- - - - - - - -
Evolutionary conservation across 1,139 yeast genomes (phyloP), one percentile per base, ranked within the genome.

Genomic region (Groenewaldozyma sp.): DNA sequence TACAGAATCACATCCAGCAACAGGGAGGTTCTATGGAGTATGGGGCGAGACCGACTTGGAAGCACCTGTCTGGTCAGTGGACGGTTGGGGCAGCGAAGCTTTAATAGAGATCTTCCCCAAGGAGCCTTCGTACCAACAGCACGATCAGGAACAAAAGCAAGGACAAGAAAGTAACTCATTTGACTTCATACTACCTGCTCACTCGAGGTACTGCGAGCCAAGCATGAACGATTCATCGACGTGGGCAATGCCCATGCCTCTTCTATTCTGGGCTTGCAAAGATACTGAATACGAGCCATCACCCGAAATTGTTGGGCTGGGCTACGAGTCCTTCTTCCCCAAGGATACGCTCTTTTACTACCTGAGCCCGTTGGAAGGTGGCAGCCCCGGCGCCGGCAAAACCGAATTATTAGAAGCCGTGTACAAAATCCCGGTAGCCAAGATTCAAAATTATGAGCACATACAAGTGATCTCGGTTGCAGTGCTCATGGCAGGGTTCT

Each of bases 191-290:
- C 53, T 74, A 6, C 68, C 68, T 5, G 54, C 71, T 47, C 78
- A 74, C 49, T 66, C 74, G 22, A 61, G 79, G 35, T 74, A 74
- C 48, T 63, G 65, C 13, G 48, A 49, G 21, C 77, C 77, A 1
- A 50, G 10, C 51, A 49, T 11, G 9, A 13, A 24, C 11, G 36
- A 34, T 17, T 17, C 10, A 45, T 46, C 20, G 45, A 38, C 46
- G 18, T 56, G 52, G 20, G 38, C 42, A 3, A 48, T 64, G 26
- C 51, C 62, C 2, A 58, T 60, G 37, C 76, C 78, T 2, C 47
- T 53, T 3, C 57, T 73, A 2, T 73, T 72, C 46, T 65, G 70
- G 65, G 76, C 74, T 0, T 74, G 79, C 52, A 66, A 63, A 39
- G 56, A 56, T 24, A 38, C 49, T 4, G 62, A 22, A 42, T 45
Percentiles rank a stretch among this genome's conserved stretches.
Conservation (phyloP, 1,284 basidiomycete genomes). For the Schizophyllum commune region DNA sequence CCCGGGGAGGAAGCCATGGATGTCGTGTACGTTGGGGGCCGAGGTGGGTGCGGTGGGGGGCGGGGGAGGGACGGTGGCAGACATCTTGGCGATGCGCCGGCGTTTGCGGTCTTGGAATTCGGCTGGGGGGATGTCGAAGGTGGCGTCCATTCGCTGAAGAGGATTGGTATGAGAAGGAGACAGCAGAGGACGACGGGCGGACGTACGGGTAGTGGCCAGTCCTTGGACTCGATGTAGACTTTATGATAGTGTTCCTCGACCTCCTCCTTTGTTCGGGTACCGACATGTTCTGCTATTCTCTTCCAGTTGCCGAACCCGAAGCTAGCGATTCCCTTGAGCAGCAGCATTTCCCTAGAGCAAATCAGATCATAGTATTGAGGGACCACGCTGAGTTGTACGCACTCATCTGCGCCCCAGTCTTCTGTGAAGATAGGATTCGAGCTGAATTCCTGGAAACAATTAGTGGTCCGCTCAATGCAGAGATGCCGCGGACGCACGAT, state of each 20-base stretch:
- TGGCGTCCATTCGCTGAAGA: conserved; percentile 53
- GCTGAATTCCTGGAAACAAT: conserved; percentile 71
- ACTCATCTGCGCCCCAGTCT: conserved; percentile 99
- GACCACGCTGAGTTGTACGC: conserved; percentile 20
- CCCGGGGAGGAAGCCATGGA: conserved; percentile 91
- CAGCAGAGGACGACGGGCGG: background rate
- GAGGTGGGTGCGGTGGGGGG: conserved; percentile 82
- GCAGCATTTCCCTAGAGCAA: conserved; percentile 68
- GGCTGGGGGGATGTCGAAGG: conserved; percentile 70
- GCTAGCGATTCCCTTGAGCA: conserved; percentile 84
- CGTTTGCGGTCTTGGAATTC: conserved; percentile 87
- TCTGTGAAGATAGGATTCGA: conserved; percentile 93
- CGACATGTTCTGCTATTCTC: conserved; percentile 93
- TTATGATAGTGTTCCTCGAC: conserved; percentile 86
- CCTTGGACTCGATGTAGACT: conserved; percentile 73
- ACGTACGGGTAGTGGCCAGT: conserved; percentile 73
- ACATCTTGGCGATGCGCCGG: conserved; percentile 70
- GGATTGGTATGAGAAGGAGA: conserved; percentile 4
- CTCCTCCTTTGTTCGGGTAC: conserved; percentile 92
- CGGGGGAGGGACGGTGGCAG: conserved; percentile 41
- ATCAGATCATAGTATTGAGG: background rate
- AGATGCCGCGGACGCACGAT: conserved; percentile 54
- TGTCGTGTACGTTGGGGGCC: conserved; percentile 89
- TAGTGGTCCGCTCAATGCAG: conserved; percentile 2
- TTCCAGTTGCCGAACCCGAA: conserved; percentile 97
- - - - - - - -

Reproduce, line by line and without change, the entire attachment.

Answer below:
Evolutionary conservation across 1,139 yeast genomes (phyloP), one percentile per base, ranked within the genome.

Genomic region (Groenewaldozyma sp.): DNA sequence TACAGAATCACATCCAGCAACAGGGAGGTTCTATGGAGTATGGGGCGAGACCGACTTGGAAGCACCTGTCTGGTCAGTGGACGGTTGGGGCAGCGAAGCTTTAATAGAGATCTTCCCCAAGGAGCCTTCGTACCAACAGCACGATCAGGAACAAAAGCAAGGACAAGAAAGTAACTCATTTGACTTCATACTACCTGCTCACTCGAGGTACTGCGAGCCAAGCATGAACGATTCATCGACGTGGGCAATGCCCATGCCTCTTCTATTCTGGGCTTGCAAAGATACTGAATACGAGCCATCACCCGAAATTGTTGGGCTGGGCTACGAGTCCTTCTTCCCCAAGGATACGCTCTTTTACTACCTGAGCCCGTTGGAAGGTGGCAGCCCCGGCGCCGGCAAAACCGAATTATTAGAAGCCGTGTACAAAATCCCGGTAGCCAAGATTCAAAATTATGAGCACATACAAGTGATCTCGGTTGCAGTGCTCATGGCAGGGTTCT

Each of bases 191-290:
- C 53, T 74, A 6, C 68, C 68, T 5, G 54, C 71, T 47, C 78
- A 74, C 49, T 66, C 74, G 22, A 61, G 79, G 35, T 74, A 74
- C 48, T 63, G 65, C 13, G 48, A 49, G 21, C 77, C 77, A 1
- A 50, G 10, C 51, A 49, T 11, G 9, A 13, A 24, C 11, G 36
- A 34, T 17, T 17, C 10, A 45, T 46, C 20, G 45, A 38, C 46
- G 18, T 56, G 52, G 20, G 38, C 42, A 3, A 48, T 64, G 26
- C 51, C 62, C 2, A 58, T 60, G 37, C 76, C 78, T 2, C 47
- T 53, T 3, C 57, T 73, A 2, T 73, T 72, C 46, T 65, G 70
- G 65, G 76, C 74, T 0, T 74, G 79, C 52, A 66, A 63, A 39
- G 56, A 56, T 24, A 38, C 49, T 4, G 62, A 22, A 42, T 45
Percentiles rank a stretch among this genome's conserved stretches.
Conservation (phyloP, 1,284 basidiomycete genomes). For the Schizophyllum commune region DNA sequence CCCGGGGAGGAAGCCATGGATGTCGTGTACGTTGGGGGCCGAGGTGGGTGCGGTGGGGGGCGGGGGAGGGACGGTGGCAGACATCTTGGCGATGCGCCGGCGTTTGCGGTCTTGGAATTCGGCTGGGGGGATGTCGAAGGTGGCGTCCATTCGCTGAAGAGGATTGGTATGAGAAGGAGACAGCAGAGGACGACGGGCGGACGTACGGGTAGTGGCCAGTCCTTGGACTCGATGTAGACTTTATGATAGTGTTCCTCGACCTCCTCCTTTGTTCGGGTACCGACATGTTCTGCTATTCTCTTCCAGTTGCCGAACCCGAAGCTAGCGATTCCCTTGAGCAGCAGCATTTCCCTAGAGCAAATCAGATCATAGTATTGAGGGACCACGCTGAGTTGTACGCACTCATCTGCGCCCCAGTCTTCTGTGAAGATAGGATTCGAGCTGAATTCCTGGAAACAATTAGTGGTCCGCTCAATGCAGAGATGCCGCGGACGCACGAT, state of each 20-base stretch:
- TGGCGTCCATTCGCTGAAGA: conserved; percentile 53
- GCTGAATTCCTGGAAACAAT: conserved; percentile 71
- ACTCATCTGCGCCCCAGTCT: conserved; percentile 99
- GACCACGCTGAGTTGTACGC: conserved; percentile 20
- CCCGGGGAGGAAGCCATGGA: conserved; percentile 91
- CAGCAGAGGACGACGGGCGG: background rate
- GAGGTGGGTGCGGTGGGGGG: conserved; percentile 82
- GCAGCATTTCCCTAGAGCAA: conserved; percentile 68
- GGCTGGGGGGATGTCGAAGG: conserved; percentile 70
- GCTAGCGATTCCCTTGAGCA: conserved; percentile 84
- CGTTTGCGGTCTTGGAATTC: conserved; percentile 87
- TCTGTGAAGATAGGATTCGA: conserved; percentile 93
- CGACATGTTCTGCTATTCTC: conserved; percentile 93
- TTATGATAGTGTTCCTCGAC: conserved; percentile 86
- CCTTGGACTCGATGTAGACT: conserved; percentile 73
- ACGTACGGGTAGTGGCCAGT: conserved; percentile 73
- ACATCTTGGCGATGCGCCGG: conserved; percentile 70
- GGATTGGTATGAGAAGGAGA: conserved; percentile 4
- CTCCTCCTTTGTTCGGGTAC: conserved; percentile 92
- CGGGGGAGGGACGGTGGCAG: conserved; percentile 41
- ATCAGATCATAGTATTGAGG: background rate
- AGATGCCGCGGACGCACGAT: conserved; percentile 54
- TGTCGTGTACGTTGGGGGCC: conserved; percentile 89
- TAGTGGTCCGCTCAATGCAG: conserved; percentile 2
- TTCCAGTTGCCGAACCCGAA: conserved; percentile 97